As some people have asked us to, today we are explaining how we took this picture we showed you some days ago.
Our goal was to create an image of a percolator “falling” where one could see the brewed coffee, the coffee powder and the water pouring out. We chose a brown background to relate it to the notion of coffee. We wanted to give the impression that the percolator was about to “impact” the floor and in order to do that we needed to create the brown shadow on the base.
For this composition we took about 20 photos, like this ones here:
The first issue we had to deal with was how to hold the different parts of the percolator in a stable way. In order to solve this, we held a 16mm pin in every piece and held the whole thing together with putty (Patex).
We used our Avenger base and a Manfrotto magic arm to hold the percolator and shot a couple of photos to see if it worked. As we kept taking pictures, we covered the visible parts of the arms to ease the postproduction.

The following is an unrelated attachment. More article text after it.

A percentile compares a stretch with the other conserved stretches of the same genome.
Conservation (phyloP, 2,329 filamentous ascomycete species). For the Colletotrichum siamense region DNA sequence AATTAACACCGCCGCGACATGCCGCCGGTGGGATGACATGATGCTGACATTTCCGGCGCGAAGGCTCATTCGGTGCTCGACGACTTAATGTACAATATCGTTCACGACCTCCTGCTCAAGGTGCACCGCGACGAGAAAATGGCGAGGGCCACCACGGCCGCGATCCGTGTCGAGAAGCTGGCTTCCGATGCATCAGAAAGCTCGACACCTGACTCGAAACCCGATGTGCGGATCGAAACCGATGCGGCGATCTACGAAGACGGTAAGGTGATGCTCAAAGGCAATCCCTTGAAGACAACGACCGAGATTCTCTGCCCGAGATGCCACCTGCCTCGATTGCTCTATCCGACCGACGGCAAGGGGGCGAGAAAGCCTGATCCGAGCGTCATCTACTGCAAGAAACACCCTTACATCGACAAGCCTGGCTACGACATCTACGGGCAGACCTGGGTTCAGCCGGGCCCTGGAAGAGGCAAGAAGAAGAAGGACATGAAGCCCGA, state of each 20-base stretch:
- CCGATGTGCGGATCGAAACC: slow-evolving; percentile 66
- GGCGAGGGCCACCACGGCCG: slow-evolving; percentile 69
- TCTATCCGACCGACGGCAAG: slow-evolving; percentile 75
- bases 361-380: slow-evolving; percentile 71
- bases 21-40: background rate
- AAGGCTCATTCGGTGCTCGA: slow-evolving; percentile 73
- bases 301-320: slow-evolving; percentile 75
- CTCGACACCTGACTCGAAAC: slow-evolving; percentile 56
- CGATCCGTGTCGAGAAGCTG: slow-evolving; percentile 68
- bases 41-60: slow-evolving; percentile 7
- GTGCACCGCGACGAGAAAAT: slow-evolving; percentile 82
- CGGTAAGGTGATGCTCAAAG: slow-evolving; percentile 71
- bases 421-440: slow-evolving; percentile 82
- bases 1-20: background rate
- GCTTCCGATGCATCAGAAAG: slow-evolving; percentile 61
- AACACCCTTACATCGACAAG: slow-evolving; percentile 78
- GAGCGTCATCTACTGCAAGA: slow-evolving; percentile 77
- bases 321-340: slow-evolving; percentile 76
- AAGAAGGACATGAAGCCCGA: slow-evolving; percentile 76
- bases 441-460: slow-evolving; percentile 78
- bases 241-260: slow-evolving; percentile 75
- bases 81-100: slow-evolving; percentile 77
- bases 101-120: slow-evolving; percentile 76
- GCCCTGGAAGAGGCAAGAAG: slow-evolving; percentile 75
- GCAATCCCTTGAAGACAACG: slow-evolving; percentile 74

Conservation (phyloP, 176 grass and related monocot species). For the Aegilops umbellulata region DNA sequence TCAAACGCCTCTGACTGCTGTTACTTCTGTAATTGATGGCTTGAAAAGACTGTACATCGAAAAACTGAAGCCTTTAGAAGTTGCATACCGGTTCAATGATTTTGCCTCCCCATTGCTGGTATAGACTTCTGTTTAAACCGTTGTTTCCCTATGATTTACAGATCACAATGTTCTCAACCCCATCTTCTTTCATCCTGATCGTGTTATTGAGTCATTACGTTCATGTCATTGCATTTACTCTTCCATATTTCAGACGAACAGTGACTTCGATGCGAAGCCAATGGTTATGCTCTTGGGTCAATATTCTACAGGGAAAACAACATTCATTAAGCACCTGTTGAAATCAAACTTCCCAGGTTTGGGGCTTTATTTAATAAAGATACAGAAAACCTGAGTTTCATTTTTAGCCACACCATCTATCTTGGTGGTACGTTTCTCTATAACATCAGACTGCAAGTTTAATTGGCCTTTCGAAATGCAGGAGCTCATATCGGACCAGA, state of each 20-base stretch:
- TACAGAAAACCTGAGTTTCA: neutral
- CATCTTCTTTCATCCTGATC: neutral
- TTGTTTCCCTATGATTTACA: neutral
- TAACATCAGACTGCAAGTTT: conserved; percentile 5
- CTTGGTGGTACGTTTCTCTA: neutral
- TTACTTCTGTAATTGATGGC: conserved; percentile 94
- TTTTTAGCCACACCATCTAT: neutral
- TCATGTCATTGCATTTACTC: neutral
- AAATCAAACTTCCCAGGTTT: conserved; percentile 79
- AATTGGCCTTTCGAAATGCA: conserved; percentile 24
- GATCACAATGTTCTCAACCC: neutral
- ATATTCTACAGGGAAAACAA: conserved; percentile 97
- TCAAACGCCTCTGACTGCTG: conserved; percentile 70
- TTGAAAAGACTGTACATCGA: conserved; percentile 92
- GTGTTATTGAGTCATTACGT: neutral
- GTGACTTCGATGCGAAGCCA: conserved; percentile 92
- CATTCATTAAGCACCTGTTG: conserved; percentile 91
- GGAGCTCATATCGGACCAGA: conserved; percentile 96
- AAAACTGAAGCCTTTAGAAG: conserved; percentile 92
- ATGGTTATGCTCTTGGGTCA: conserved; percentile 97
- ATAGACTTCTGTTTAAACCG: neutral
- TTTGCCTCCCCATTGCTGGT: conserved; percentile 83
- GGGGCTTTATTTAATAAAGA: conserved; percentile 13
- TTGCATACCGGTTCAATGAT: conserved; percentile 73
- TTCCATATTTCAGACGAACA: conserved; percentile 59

The lighting scheme used is quite simple: our main source of light came from behind and a bit to the right of the percolator and was a 60x60cm softbox; on the other side, we had another 60x60cm softbox. On the frontal part, many reflectors helped us to avoid unwanted reflections on the surface.
Right after this we finished defining the positions of the elements and took the base photo. We also took a picture of the background with no elements, that we used to clean spots in postproduction. Once the base picture was taken, we started with the coffee powder snapshots. We took away the upper part of the percolator and started pouring out coffee. Once this was ready, we started with the water and just repeated the action. At this point, we tried to photoshop the whole thing quickly, just to see if it more or less worked or, on the contrary, we needed to take more pictures. This is a key moment to see if you are on the right way. Once the water part was finished, we started with the brewed coffee.
Postproduction consisted mainly on combining all the shots with layer masks in Photoshop with much love and patience. Once everything was mixed, we had something like this:
And once here, all we needed to do was cleaning the whole thing and applying settings layers to adjust colors, brightness and contrast.
And here you have the result!